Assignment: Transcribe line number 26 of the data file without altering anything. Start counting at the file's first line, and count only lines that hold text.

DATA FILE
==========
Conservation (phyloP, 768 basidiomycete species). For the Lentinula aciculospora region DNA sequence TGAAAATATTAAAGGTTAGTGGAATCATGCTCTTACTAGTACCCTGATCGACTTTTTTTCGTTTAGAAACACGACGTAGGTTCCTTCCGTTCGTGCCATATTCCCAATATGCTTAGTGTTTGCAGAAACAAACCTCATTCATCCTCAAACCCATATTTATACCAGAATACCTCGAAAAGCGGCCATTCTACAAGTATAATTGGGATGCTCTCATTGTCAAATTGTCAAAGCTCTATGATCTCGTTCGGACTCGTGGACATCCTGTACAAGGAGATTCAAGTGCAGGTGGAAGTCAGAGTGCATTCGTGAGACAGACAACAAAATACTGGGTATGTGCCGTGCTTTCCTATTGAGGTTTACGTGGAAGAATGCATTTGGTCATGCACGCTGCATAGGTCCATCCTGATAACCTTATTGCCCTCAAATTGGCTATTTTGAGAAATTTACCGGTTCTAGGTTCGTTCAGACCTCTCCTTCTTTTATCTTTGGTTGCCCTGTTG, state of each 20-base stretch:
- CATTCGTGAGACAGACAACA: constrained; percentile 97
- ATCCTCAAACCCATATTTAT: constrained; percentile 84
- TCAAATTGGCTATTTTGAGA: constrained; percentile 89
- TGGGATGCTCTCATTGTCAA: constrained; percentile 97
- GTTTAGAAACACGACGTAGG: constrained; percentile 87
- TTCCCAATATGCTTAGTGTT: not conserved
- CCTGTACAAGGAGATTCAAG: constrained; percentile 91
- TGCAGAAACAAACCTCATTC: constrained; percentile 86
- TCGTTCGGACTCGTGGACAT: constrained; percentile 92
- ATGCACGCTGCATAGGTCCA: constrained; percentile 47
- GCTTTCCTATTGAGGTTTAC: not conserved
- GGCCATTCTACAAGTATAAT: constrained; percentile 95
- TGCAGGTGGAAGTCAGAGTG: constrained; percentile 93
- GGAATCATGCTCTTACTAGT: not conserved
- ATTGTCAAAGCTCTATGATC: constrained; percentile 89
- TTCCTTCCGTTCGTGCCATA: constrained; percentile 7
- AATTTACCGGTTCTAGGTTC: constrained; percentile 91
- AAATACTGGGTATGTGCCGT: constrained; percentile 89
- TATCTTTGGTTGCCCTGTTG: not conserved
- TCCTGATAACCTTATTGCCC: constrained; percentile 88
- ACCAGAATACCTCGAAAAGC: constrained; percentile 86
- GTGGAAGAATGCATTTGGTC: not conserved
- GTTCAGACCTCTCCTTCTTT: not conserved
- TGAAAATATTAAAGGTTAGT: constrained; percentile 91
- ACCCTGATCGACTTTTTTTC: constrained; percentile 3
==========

- ACCCTGATCGACTTTTTTTC: constrained; percentile 3